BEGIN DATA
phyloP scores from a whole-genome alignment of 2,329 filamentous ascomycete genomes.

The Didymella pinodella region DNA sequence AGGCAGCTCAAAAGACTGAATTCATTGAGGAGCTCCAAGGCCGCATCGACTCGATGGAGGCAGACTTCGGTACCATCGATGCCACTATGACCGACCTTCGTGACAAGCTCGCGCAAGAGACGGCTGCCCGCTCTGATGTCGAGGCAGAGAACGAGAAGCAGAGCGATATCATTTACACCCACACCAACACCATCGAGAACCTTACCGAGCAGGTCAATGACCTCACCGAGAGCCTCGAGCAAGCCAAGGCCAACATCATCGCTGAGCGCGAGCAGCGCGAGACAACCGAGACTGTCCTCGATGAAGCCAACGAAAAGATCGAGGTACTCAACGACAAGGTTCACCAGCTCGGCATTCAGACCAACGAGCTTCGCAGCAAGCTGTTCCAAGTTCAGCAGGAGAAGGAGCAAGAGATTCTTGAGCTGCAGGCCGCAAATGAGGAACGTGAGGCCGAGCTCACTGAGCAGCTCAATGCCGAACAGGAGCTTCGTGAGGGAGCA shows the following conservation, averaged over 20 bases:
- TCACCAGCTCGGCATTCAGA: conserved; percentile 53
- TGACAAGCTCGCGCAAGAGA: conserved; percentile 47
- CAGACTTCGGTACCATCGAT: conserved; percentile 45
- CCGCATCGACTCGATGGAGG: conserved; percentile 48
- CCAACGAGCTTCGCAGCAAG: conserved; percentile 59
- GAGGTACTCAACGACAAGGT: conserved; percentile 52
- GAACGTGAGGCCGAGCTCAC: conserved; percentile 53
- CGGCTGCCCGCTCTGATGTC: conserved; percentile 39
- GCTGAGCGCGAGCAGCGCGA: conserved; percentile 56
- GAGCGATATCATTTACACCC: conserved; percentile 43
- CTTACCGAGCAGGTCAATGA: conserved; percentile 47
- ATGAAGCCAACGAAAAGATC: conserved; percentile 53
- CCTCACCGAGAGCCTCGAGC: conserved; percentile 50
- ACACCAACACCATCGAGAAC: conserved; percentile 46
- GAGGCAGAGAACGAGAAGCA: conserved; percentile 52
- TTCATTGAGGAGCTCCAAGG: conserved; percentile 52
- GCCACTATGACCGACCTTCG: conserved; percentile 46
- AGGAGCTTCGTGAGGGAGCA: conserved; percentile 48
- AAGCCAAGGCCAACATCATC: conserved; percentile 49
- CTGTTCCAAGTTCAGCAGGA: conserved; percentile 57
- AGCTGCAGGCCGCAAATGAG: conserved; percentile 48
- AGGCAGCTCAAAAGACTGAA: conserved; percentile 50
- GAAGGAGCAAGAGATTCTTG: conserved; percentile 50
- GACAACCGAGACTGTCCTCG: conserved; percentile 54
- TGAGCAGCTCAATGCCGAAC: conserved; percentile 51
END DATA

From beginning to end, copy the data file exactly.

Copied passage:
phyloP scores from a whole-genome alignment of 2,329 filamentous ascomycete genomes.

The Didymella pinodella region DNA sequence AGGCAGCTCAAAAGACTGAATTCATTGAGGAGCTCCAAGGCCGCATCGACTCGATGGAGGCAGACTTCGGTACCATCGATGCCACTATGACCGACCTTCGTGACAAGCTCGCGCAAGAGACGGCTGCCCGCTCTGATGTCGAGGCAGAGAACGAGAAGCAGAGCGATATCATTTACACCCACACCAACACCATCGAGAACCTTACCGAGCAGGTCAATGACCTCACCGAGAGCCTCGAGCAAGCCAAGGCCAACATCATCGCTGAGCGCGAGCAGCGCGAGACAACCGAGACTGTCCTCGATGAAGCCAACGAAAAGATCGAGGTACTCAACGACAAGGTTCACCAGCTCGGCATTCAGACCAACGAGCTTCGCAGCAAGCTGTTCCAAGTTCAGCAGGAGAAGGAGCAAGAGATTCTTGAGCTGCAGGCCGCAAATGAGGAACGTGAGGCCGAGCTCACTGAGCAGCTCAATGCCGAACAGGAGCTTCGTGAGGGAGCA shows the following conservation, averaged over 20 bases:
- TCACCAGCTCGGCATTCAGA: conserved; percentile 53
- TGACAAGCTCGCGCAAGAGA: conserved; percentile 47
- CAGACTTCGGTACCATCGAT: conserved; percentile 45
- CCGCATCGACTCGATGGAGG: conserved; percentile 48
- CCAACGAGCTTCGCAGCAAG: conserved; percentile 59
- GAGGTACTCAACGACAAGGT: conserved; percentile 52
- GAACGTGAGGCCGAGCTCAC: conserved; percentile 53
- CGGCTGCCCGCTCTGATGTC: conserved; percentile 39
- GCTGAGCGCGAGCAGCGCGA: conserved; percentile 56
- GAGCGATATCATTTACACCC: conserved; percentile 43
- CTTACCGAGCAGGTCAATGA: conserved; percentile 47
- ATGAAGCCAACGAAAAGATC: conserved; percentile 53
- CCTCACCGAGAGCCTCGAGC: conserved; percentile 50
- ACACCAACACCATCGAGAAC: conserved; percentile 46
- GAGGCAGAGAACGAGAAGCA: conserved; percentile 52
- TTCATTGAGGAGCTCCAAGG: conserved; percentile 52
- GCCACTATGACCGACCTTCG: conserved; percentile 46
- AGGAGCTTCGTGAGGGAGCA: conserved; percentile 48
- AAGCCAAGGCCAACATCATC: conserved; percentile 49
- CTGTTCCAAGTTCAGCAGGA: conserved; percentile 57
- AGCTGCAGGCCGCAAATGAG: conserved; percentile 48
- AGGCAGCTCAAAAGACTGAA: conserved; percentile 50
- GAAGGAGCAAGAGATTCTTG: conserved; percentile 50
- GACAACCGAGACTGTCCTCG: conserved; percentile 54
- TGAGCAGCTCAATGCCGAAC: conserved; percentile 51